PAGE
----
Tapping into Native Roots

Although “native roots” may conjure up thoughts of the medicinal plant cannabis, that is not what this post is about. Sorry guys, but many of you probably already have your sources and could teach me a thing, or two, or three about that ancient plant. What this post is about is learning to use the native plants we have all around us, for medicine. Since this is one of my many passions, it was not surprising to hubby that I asked (ok, maybe begged a bit) the Campus Manager at Yellowstone Forever to allow me to support this field seminar. My charms won out as he graciously agreed. šŸ˜‰

Linda Black Elk

I was so honored to be a part of this course, led by Linda Black Elk, PhD and Ethnobotanist. Linda is part of the Catawba Nation and is married to Lakota native, Luke Black Elk, who has an illustrious family history – activist mother and revered grandfather, Chief Black Elk. Ā Side note: Ā Black Elk Speaks is a great read.

Hubby supported Luke’s course on Lakota Creation StoriesĀ immediately after the Native Plants class. Sadly no amount of begging or bribing has convinced him to write a guest post about his experience, which he loved. Fortunately for me, theĀ Native Plants and Their UsesĀ class began with singing and praying by both Linda and Luke, in their native Lakota tongue. It brought me to tears it was so beautiful. No photos were allowed during this sacred ceremony.

Luke and Linda sharing stories around the campfire.

Our Native Plants’ course consisted of indigenous stories (many were heartbreaking), identifying and learning the beneficial uses of local plants, foraging for specific plants, and bringing our bounty back to the Lamar Buffalo Ranch to make balms, salves, and elixirs. Seeing what I do at home, making so many of my own products, hubby said he couldn’t imagine a more perfect course for me to support. I had to admit that it was very special and completely in line with my belief system.

Classroom time after some foraging.

Since removing anything from a national park is strictly forbidden, our foraging for two days took us outside the park, where we strolled through forest lands for several hours, as Linda educated us on the medicinal properties of the many plants we found along the way. We harvested fireweed, sticky geranium, and yarrow, to be used later in the making of balms and salves, as well as wild onion and garlic for fire cider.

Salve in the making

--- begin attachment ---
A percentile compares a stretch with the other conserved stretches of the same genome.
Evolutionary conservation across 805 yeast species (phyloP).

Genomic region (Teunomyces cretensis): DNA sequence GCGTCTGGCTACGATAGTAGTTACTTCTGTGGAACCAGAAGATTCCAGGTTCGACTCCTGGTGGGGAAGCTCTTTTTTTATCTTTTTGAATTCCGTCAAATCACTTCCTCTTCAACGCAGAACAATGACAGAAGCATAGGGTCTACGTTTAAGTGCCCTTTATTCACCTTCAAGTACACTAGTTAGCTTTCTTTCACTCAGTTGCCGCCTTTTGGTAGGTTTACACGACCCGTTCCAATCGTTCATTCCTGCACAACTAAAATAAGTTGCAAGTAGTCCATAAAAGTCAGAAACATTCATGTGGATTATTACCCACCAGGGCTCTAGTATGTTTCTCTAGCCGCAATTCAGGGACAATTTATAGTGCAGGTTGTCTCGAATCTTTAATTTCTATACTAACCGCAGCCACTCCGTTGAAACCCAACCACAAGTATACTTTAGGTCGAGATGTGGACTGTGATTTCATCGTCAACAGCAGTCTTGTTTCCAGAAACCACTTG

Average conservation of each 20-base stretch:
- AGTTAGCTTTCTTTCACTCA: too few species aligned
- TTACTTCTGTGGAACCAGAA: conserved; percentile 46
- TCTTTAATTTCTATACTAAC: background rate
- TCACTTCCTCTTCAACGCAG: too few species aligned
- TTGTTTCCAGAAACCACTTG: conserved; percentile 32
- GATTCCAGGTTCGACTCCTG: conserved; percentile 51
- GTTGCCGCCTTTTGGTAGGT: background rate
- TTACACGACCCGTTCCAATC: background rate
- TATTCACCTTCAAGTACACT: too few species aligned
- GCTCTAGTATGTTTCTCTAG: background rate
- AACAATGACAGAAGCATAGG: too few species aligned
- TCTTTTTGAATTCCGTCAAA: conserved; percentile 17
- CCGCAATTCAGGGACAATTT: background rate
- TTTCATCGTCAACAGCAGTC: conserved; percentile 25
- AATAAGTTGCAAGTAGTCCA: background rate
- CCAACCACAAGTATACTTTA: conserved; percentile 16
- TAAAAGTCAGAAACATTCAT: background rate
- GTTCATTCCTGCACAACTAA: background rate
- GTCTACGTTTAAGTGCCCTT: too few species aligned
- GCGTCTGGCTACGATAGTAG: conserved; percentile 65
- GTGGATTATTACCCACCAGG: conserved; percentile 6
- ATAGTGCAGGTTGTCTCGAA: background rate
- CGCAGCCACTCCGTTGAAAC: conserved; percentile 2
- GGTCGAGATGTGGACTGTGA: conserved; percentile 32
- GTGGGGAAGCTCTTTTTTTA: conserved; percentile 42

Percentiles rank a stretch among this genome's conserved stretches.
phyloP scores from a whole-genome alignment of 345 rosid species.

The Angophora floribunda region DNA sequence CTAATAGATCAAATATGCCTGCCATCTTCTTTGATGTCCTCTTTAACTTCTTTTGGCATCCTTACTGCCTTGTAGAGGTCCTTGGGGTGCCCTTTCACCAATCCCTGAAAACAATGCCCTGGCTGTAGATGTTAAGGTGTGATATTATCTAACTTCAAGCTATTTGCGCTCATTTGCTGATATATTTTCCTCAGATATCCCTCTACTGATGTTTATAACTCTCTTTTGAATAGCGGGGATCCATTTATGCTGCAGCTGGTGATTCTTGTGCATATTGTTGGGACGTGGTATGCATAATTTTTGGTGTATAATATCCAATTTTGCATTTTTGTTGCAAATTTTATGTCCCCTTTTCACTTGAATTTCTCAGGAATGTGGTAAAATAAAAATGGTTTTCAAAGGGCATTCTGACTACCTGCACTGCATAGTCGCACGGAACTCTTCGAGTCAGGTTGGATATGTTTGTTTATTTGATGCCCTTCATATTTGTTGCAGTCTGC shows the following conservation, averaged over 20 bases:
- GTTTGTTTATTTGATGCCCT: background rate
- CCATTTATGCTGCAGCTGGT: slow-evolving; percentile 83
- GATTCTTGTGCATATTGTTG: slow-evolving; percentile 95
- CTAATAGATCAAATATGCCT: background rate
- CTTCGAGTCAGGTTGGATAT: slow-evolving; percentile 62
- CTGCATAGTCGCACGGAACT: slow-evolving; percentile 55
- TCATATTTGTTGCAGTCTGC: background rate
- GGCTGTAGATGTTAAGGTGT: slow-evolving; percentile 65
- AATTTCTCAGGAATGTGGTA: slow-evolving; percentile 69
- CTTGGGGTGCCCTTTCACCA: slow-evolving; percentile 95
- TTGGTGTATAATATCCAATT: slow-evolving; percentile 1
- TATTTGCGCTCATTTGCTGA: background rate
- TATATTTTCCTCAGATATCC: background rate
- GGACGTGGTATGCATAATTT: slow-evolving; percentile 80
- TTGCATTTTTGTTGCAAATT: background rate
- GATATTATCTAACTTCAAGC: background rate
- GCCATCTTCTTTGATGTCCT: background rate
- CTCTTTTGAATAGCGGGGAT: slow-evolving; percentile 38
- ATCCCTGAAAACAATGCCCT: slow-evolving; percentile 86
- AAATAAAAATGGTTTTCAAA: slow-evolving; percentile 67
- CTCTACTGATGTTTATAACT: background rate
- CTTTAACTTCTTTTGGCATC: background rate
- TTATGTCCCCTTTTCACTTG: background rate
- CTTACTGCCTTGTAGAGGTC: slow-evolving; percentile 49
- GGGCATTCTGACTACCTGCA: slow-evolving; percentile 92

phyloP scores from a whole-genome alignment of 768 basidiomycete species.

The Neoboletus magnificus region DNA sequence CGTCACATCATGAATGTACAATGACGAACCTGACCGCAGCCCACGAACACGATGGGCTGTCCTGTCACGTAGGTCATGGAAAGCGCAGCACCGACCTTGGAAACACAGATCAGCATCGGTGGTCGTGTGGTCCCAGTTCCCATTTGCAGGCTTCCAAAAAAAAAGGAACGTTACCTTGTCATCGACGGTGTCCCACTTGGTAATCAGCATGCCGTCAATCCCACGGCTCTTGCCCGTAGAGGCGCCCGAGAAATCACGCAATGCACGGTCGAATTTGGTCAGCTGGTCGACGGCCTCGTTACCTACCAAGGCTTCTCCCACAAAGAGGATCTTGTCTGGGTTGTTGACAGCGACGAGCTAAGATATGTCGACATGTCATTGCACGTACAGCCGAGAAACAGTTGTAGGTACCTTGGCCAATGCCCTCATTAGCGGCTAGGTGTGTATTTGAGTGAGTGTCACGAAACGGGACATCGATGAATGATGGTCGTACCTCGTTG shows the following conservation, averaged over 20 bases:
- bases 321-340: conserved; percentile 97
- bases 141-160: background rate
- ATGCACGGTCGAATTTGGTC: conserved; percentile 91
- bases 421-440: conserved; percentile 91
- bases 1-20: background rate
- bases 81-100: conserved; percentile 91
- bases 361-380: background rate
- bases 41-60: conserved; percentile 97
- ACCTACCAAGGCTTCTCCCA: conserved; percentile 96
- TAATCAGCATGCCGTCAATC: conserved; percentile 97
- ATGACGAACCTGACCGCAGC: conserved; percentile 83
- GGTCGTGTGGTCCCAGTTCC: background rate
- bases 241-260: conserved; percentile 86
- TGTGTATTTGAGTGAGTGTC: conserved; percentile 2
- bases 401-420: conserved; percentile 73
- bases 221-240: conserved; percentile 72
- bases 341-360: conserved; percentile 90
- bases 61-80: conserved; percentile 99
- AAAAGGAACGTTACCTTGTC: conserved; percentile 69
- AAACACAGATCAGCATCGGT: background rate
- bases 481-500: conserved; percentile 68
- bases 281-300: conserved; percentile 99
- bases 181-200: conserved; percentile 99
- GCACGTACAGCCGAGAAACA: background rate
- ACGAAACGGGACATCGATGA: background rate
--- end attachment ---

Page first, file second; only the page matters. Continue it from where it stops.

There is something so comforting about walking in nature, harvesting plants that have been on this earth since ancient times, providing countless generations of people food and medicines. I’ve been told a time or two that I am an old soul and being in this environment, feeling such a strong connection to the past, I feel that may be true.

I loved this course and would highly recommend it for anyone interested in creating their own elixirs, salves and balms or want to learn more about native customs. Check out Yellowstone Forever for this and other great field seminars here.

Linda Black Elk and her husband Luke are a fantastic couple, armed with a wealth of indigenous history they are anxious to share. Ā It was a humbling experience to be in their presence. I walked away with a notebook full of information that I am happy to share if anyone is interested.

Since cold and flu season is upon us, here are a couple of recipes that might be of interest, because it’s all about keeping it natural (at least for me):

Elderberry Elixir


  • 1 c. dried elderberries (I purchase mine from Mountain Rose Herbs.)
  • 1 star anise
  • 1 cinnamon stick
  • 3 cloves
  • one good-sized piece of ginger (~4 slices)
  • 4 c. good quality water
  • 1-2 c. raw honey

Add all ingredients except honey to heavy-bottom pan. Bring to boil, then reduce to simmer. Cook down liquid to 1/2. Add honey at end, after pan removed from heat. Keep in the fridge so elixir doesn’t ferment. Lasts a long time.

Ā NOTE: Powerful anti-viral & anti-bacterial agent. Great for treating colds.

Fire Cider


  • 1 onion, diced
  • 1 head garlic, cloves separated & minced
  • 3/4 c. horseradish root, finely diced
  • 1 (6″) piece of ginger, diced
  • 1 (6″) piece of turmeric root, diced
  • 2-3 T. peppercorns
  • Chilies, sliced – add according to your heat preference. One large jalapeƱo might be a good start.
  • Unfiltered, raw apple cider vinegar

Pack all ingredients besides vinegar in 2-quart jar. Add enough vinegar to fill the jar.

Let fire cider steep for 3-4 weeks on your countertop. Shake periodically.

Strain the vinegar into a clean jar & store in fridge, where cider will keep for up to 12 months.

Enjoy a shot of this daily. Honey can be added for a little sweetness. Be forewarned, this one packs a bit of a punch! šŸ˜®

NOTE: ThisĀ can be used as an expectorant and is a great tonic for sore throats. Great for those with high blood pressure and is also good for the heart.

Disclaimer: Ā The views expressed here are my own and those of the instructor and do not necessarily representĀ the views of Yellowstone Forever. Ā